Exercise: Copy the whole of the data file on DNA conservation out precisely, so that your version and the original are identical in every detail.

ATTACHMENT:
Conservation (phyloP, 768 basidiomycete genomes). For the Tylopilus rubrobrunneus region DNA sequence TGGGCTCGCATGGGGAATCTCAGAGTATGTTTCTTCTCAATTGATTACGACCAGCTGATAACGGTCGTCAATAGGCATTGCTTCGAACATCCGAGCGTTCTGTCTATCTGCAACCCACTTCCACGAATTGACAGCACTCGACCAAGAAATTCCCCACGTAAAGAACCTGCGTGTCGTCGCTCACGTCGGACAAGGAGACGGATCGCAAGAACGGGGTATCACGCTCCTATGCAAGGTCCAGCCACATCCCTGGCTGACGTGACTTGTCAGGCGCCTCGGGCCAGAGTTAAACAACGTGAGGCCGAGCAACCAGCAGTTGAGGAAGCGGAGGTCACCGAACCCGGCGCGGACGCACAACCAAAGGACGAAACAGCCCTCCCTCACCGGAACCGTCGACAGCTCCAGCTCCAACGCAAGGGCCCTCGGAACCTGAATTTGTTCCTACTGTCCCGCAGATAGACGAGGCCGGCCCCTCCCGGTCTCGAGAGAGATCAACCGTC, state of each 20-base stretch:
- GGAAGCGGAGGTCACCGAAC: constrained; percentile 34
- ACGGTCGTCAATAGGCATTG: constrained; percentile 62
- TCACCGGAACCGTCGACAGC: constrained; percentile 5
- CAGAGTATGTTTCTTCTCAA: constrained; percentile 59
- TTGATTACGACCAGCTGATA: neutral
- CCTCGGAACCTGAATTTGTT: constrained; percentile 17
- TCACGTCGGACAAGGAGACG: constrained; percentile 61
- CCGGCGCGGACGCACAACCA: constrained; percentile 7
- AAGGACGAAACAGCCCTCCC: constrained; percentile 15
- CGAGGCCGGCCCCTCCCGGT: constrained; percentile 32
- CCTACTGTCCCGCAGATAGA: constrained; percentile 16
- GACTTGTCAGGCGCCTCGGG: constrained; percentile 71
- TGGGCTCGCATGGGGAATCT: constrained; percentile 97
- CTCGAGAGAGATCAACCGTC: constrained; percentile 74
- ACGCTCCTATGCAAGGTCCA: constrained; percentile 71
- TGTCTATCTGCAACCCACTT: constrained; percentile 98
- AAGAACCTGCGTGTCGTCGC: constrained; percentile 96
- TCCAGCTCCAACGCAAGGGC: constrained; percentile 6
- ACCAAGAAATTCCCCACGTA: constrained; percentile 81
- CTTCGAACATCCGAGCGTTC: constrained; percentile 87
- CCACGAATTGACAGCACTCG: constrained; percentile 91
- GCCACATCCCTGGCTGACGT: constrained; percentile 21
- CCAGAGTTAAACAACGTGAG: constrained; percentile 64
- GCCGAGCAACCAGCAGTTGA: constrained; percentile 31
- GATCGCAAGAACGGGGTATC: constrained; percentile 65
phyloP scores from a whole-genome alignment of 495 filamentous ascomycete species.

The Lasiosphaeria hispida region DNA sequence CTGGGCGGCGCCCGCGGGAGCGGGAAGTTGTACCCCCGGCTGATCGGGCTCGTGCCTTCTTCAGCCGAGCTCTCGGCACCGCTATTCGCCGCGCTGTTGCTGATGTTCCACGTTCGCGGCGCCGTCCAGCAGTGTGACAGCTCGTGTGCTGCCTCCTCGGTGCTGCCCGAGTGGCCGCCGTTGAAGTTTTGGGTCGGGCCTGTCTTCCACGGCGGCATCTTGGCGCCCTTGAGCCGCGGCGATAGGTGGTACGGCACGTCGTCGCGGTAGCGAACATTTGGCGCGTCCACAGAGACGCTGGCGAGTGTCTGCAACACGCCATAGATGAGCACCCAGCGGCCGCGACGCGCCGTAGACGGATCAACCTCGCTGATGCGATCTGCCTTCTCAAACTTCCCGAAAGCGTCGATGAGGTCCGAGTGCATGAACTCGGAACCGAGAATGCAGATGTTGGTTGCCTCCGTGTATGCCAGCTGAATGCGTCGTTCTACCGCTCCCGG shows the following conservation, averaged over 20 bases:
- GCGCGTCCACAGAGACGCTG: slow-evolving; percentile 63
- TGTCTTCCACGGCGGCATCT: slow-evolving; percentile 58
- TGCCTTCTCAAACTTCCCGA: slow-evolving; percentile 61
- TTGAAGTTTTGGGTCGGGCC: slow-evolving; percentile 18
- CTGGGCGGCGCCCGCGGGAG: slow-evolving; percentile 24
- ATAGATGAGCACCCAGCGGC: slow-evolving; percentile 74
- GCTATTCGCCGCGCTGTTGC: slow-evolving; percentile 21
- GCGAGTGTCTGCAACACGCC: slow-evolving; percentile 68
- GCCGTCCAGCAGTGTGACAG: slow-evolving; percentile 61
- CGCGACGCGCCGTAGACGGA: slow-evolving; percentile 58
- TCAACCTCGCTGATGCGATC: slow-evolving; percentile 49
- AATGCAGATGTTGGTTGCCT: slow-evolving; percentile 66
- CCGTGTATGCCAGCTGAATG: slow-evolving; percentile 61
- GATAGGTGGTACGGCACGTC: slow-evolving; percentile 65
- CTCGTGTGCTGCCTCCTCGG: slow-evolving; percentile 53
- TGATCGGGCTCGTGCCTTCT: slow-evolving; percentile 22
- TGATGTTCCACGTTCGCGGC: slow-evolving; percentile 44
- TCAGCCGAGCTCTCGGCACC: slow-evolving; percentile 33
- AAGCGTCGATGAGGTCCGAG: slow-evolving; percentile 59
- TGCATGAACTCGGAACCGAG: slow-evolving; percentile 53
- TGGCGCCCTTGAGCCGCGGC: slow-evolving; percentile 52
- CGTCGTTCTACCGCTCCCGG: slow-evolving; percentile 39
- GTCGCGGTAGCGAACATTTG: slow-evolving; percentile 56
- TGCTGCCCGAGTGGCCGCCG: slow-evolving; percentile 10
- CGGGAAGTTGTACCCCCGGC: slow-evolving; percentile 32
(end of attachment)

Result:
Conservation (phyloP, 768 basidiomycete genomes). For the Tylopilus rubrobrunneus region DNA sequence TGGGCTCGCATGGGGAATCTCAGAGTATGTTTCTTCTCAATTGATTACGACCAGCTGATAACGGTCGTCAATAGGCATTGCTTCGAACATCCGAGCGTTCTGTCTATCTGCAACCCACTTCCACGAATTGACAGCACTCGACCAAGAAATTCCCCACGTAAAGAACCTGCGTGTCGTCGCTCACGTCGGACAAGGAGACGGATCGCAAGAACGGGGTATCACGCTCCTATGCAAGGTCCAGCCACATCCCTGGCTGACGTGACTTGTCAGGCGCCTCGGGCCAGAGTTAAACAACGTGAGGCCGAGCAACCAGCAGTTGAGGAAGCGGAGGTCACCGAACCCGGCGCGGACGCACAACCAAAGGACGAAACAGCCCTCCCTCACCGGAACCGTCGACAGCTCCAGCTCCAACGCAAGGGCCCTCGGAACCTGAATTTGTTCCTACTGTCCCGCAGATAGACGAGGCCGGCCCCTCCCGGTCTCGAGAGAGATCAACCGTC, state of each 20-base stretch:
- GGAAGCGGAGGTCACCGAAC: constrained; percentile 34
- ACGGTCGTCAATAGGCATTG: constrained; percentile 62
- TCACCGGAACCGTCGACAGC: constrained; percentile 5
- CAGAGTATGTTTCTTCTCAA: constrained; percentile 59
- TTGATTACGACCAGCTGATA: neutral
- CCTCGGAACCTGAATTTGTT: constrained; percentile 17
- TCACGTCGGACAAGGAGACG: constrained; percentile 61
- CCGGCGCGGACGCACAACCA: constrained; percentile 7
- AAGGACGAAACAGCCCTCCC: constrained; percentile 15
- CGAGGCCGGCCCCTCCCGGT: constrained; percentile 32
- CCTACTGTCCCGCAGATAGA: constrained; percentile 16
- GACTTGTCAGGCGCCTCGGG: constrained; percentile 71
- TGGGCTCGCATGGGGAATCT: constrained; percentile 97
- CTCGAGAGAGATCAACCGTC: constrained; percentile 74
- ACGCTCCTATGCAAGGTCCA: constrained; percentile 71
- TGTCTATCTGCAACCCACTT: constrained; percentile 98
- AAGAACCTGCGTGTCGTCGC: constrained; percentile 96
- TCCAGCTCCAACGCAAGGGC: constrained; percentile 6
- ACCAAGAAATTCCCCACGTA: constrained; percentile 81
- CTTCGAACATCCGAGCGTTC: constrained; percentile 87
- CCACGAATTGACAGCACTCG: constrained; percentile 91
- GCCACATCCCTGGCTGACGT: constrained; percentile 21
- CCAGAGTTAAACAACGTGAG: constrained; percentile 64
- GCCGAGCAACCAGCAGTTGA: constrained; percentile 31
- GATCGCAAGAACGGGGTATC: constrained; percentile 65
phyloP scores from a whole-genome alignment of 495 filamentous ascomycete species.

The Lasiosphaeria hispida region DNA sequence CTGGGCGGCGCCCGCGGGAGCGGGAAGTTGTACCCCCGGCTGATCGGGCTCGTGCCTTCTTCAGCCGAGCTCTCGGCACCGCTATTCGCCGCGCTGTTGCTGATGTTCCACGTTCGCGGCGCCGTCCAGCAGTGTGACAGCTCGTGTGCTGCCTCCTCGGTGCTGCCCGAGTGGCCGCCGTTGAAGTTTTGGGTCGGGCCTGTCTTCCACGGCGGCATCTTGGCGCCCTTGAGCCGCGGCGATAGGTGGTACGGCACGTCGTCGCGGTAGCGAACATTTGGCGCGTCCACAGAGACGCTGGCGAGTGTCTGCAACACGCCATAGATGAGCACCCAGCGGCCGCGACGCGCCGTAGACGGATCAACCTCGCTGATGCGATCTGCCTTCTCAAACTTCCCGAAAGCGTCGATGAGGTCCGAGTGCATGAACTCGGAACCGAGAATGCAGATGTTGGTTGCCTCCGTGTATGCCAGCTGAATGCGTCGTTCTACCGCTCCCGG shows the following conservation, averaged over 20 bases:
- GCGCGTCCACAGAGACGCTG: slow-evolving; percentile 63
- TGTCTTCCACGGCGGCATCT: slow-evolving; percentile 58
- TGCCTTCTCAAACTTCCCGA: slow-evolving; percentile 61
- TTGAAGTTTTGGGTCGGGCC: slow-evolving; percentile 18
- CTGGGCGGCGCCCGCGGGAG: slow-evolving; percentile 24
- ATAGATGAGCACCCAGCGGC: slow-evolving; percentile 74
- GCTATTCGCCGCGCTGTTGC: slow-evolving; percentile 21
- GCGAGTGTCTGCAACACGCC: slow-evolving; percentile 68
- GCCGTCCAGCAGTGTGACAG: slow-evolving; percentile 61
- CGCGACGCGCCGTAGACGGA: slow-evolving; percentile 58
- TCAACCTCGCTGATGCGATC: slow-evolving; percentile 49
- AATGCAGATGTTGGTTGCCT: slow-evolving; percentile 66
- CCGTGTATGCCAGCTGAATG: slow-evolving; percentile 61
- GATAGGTGGTACGGCACGTC: slow-evolving; percentile 65
- CTCGTGTGCTGCCTCCTCGG: slow-evolving; percentile 53
- TGATCGGGCTCGTGCCTTCT: slow-evolving; percentile 22
- TGATGTTCCACGTTCGCGGC: slow-evolving; percentile 44
- TCAGCCGAGCTCTCGGCACC: slow-evolving; percentile 33
- AAGCGTCGATGAGGTCCGAG: slow-evolving; percentile 59
- TGCATGAACTCGGAACCGAG: slow-evolving; percentile 53
- TGGCGCCCTTGAGCCGCGGC: slow-evolving; percentile 52
- CGTCGTTCTACCGCTCCCGG: slow-evolving; percentile 39
- GTCGCGGTAGCGAACATTTG: slow-evolving; percentile 56
- TGCTGCCCGAGTGGCCGCCG: slow-evolving; percentile 10
- CGGGAAGTTGTACCCCCGGC: slow-evolving; percentile 32